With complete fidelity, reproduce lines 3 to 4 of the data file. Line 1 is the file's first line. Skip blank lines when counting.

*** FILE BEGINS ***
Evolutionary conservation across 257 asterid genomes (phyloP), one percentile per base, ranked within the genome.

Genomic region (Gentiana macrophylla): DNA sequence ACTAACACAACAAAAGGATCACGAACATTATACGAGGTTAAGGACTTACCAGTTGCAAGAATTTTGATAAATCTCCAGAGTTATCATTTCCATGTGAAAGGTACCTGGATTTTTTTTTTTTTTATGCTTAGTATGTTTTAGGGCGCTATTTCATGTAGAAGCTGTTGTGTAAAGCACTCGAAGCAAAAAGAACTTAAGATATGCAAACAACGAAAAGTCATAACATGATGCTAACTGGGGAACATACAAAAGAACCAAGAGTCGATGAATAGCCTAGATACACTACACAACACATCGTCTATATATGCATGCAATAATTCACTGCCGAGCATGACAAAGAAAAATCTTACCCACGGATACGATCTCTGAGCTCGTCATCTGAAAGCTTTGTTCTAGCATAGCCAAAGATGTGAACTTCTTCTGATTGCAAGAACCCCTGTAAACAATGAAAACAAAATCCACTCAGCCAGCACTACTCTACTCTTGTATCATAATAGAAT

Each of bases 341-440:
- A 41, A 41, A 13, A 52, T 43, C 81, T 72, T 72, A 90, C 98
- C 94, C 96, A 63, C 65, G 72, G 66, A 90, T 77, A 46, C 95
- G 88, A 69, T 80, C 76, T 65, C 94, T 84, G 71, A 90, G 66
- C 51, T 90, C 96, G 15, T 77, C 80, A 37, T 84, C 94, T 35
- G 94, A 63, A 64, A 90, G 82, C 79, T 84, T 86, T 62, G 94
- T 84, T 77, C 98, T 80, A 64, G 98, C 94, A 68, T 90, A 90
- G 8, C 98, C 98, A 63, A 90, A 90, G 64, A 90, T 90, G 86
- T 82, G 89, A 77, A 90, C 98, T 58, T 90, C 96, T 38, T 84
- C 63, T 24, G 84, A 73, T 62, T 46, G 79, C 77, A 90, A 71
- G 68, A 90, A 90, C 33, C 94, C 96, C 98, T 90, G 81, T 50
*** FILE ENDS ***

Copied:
Each of bases 341-440:
- A 41, A 41, A 13, A 52, T 43, C 81, T 72, T 72, A 90, C 98